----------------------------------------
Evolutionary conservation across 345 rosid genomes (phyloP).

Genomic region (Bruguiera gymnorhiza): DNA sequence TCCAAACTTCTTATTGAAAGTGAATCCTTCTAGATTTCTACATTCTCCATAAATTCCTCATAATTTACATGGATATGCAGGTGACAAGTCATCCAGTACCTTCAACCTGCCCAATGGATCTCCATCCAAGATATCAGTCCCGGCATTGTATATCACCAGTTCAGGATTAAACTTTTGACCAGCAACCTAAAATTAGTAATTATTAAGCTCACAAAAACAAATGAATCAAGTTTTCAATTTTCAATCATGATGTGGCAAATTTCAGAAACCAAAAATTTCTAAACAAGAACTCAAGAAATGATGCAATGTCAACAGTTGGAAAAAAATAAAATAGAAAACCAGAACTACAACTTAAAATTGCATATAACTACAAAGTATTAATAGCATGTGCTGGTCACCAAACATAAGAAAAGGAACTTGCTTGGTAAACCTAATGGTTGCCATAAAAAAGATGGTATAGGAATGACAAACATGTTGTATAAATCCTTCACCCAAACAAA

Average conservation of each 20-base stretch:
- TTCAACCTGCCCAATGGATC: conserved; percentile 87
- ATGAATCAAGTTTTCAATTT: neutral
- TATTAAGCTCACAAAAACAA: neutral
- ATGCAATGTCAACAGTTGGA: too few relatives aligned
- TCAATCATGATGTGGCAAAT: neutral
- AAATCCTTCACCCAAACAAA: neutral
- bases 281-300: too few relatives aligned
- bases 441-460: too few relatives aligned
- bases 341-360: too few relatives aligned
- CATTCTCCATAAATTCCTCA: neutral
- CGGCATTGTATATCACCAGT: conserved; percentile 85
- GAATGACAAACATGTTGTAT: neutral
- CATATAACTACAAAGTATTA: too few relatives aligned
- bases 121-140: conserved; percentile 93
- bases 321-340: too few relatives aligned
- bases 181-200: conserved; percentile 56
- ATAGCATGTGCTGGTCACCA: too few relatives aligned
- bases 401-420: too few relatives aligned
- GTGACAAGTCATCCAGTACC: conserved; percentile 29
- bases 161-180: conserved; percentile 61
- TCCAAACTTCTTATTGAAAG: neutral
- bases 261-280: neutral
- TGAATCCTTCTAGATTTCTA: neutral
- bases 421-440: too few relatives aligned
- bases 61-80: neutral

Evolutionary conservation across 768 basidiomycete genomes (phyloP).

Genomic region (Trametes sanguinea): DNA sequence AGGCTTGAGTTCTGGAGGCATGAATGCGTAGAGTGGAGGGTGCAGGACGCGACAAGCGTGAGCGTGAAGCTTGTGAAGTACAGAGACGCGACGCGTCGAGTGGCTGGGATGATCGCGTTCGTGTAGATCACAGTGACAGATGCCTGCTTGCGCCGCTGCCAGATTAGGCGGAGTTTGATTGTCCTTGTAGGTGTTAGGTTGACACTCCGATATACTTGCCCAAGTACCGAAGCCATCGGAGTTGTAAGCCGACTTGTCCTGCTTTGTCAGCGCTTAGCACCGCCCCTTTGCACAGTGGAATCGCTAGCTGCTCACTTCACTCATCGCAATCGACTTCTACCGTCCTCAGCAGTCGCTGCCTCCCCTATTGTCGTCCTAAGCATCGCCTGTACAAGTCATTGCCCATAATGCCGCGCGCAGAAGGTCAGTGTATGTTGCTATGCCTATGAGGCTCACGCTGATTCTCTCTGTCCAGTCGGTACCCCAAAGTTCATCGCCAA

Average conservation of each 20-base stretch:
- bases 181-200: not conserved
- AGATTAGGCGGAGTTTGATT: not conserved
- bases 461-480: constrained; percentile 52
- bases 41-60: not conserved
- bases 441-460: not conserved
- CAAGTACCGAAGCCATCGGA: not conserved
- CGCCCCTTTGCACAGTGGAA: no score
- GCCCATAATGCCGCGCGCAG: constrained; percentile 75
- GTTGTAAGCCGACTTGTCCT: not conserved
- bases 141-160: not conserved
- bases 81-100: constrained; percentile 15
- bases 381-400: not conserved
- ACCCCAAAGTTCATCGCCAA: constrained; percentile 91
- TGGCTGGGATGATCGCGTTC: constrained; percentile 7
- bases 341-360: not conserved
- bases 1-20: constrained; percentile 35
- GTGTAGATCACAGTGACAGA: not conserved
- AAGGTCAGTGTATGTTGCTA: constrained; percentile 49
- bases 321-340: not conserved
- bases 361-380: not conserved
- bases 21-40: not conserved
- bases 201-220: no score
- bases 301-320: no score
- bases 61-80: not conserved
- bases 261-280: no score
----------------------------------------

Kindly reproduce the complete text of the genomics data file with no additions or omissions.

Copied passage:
Evolutionary conservation across 345 rosid genomes (phyloP).

Genomic region (Bruguiera gymnorhiza): DNA sequence TCCAAACTTCTTATTGAAAGTGAATCCTTCTAGATTTCTACATTCTCCATAAATTCCTCATAATTTACATGGATATGCAGGTGACAAGTCATCCAGTACCTTCAACCTGCCCAATGGATCTCCATCCAAGATATCAGTCCCGGCATTGTATATCACCAGTTCAGGATTAAACTTTTGACCAGCAACCTAAAATTAGTAATTATTAAGCTCACAAAAACAAATGAATCAAGTTTTCAATTTTCAATCATGATGTGGCAAATTTCAGAAACCAAAAATTTCTAAACAAGAACTCAAGAAATGATGCAATGTCAACAGTTGGAAAAAAATAAAATAGAAAACCAGAACTACAACTTAAAATTGCATATAACTACAAAGTATTAATAGCATGTGCTGGTCACCAAACATAAGAAAAGGAACTTGCTTGGTAAACCTAATGGTTGCCATAAAAAAGATGGTATAGGAATGACAAACATGTTGTATAAATCCTTCACCCAAACAAA

Average conservation of each 20-base stretch:
- TTCAACCTGCCCAATGGATC: conserved; percentile 87
- ATGAATCAAGTTTTCAATTT: neutral
- TATTAAGCTCACAAAAACAA: neutral
- ATGCAATGTCAACAGTTGGA: too few relatives aligned
- TCAATCATGATGTGGCAAAT: neutral
- AAATCCTTCACCCAAACAAA: neutral
- bases 281-300: too few relatives aligned
- bases 441-460: too few relatives aligned
- bases 341-360: too few relatives aligned
- CATTCTCCATAAATTCCTCA: neutral
- CGGCATTGTATATCACCAGT: conserved; percentile 85
- GAATGACAAACATGTTGTAT: neutral
- CATATAACTACAAAGTATTA: too few relatives aligned
- bases 121-140: conserved; percentile 93
- bases 321-340: too few relatives aligned
- bases 181-200: conserved; percentile 56
- ATAGCATGTGCTGGTCACCA: too few relatives aligned
- bases 401-420: too few relatives aligned
- GTGACAAGTCATCCAGTACC: conserved; percentile 29
- bases 161-180: conserved; percentile 61
- TCCAAACTTCTTATTGAAAG: neutral
- bases 261-280: neutral
- TGAATCCTTCTAGATTTCTA: neutral
- bases 421-440: too few relatives aligned
- bases 61-80: neutral

Evolutionary conservation across 768 basidiomycete genomes (phyloP).

Genomic region (Trametes sanguinea): DNA sequence AGGCTTGAGTTCTGGAGGCATGAATGCGTAGAGTGGAGGGTGCAGGACGCGACAAGCGTGAGCGTGAAGCTTGTGAAGTACAGAGACGCGACGCGTCGAGTGGCTGGGATGATCGCGTTCGTGTAGATCACAGTGACAGATGCCTGCTTGCGCCGCTGCCAGATTAGGCGGAGTTTGATTGTCCTTGTAGGTGTTAGGTTGACACTCCGATATACTTGCCCAAGTACCGAAGCCATCGGAGTTGTAAGCCGACTTGTCCTGCTTTGTCAGCGCTTAGCACCGCCCCTTTGCACAGTGGAATCGCTAGCTGCTCACTTCACTCATCGCAATCGACTTCTACCGTCCTCAGCAGTCGCTGCCTCCCCTATTGTCGTCCTAAGCATCGCCTGTACAAGTCATTGCCCATAATGCCGCGCGCAGAAGGTCAGTGTATGTTGCTATGCCTATGAGGCTCACGCTGATTCTCTCTGTCCAGTCGGTACCCCAAAGTTCATCGCCAA

Average conservation of each 20-base stretch:
- bases 181-200: not conserved
- AGATTAGGCGGAGTTTGATT: not conserved
- bases 461-480: constrained; percentile 52
- bases 41-60: not conserved
- bases 441-460: not conserved
- CAAGTACCGAAGCCATCGGA: not conserved
- CGCCCCTTTGCACAGTGGAA: no score
- GCCCATAATGCCGCGCGCAG: constrained; percentile 75
- GTTGTAAGCCGACTTGTCCT: not conserved
- bases 141-160: not conserved
- bases 81-100: constrained; percentile 15
- bases 381-400: not conserved
- ACCCCAAAGTTCATCGCCAA: constrained; percentile 91
- TGGCTGGGATGATCGCGTTC: constrained; percentile 7
- bases 341-360: not conserved
- bases 1-20: constrained; percentile 35
- GTGTAGATCACAGTGACAGA: not conserved
- AAGGTCAGTGTATGTTGCTA: constrained; percentile 49
- bases 321-340: not conserved
- bases 361-380: not conserved
- bases 21-40: not conserved
- bases 201-220: no score
- bases 301-320: no score
- bases 61-80: not conserved
- bases 261-280: no score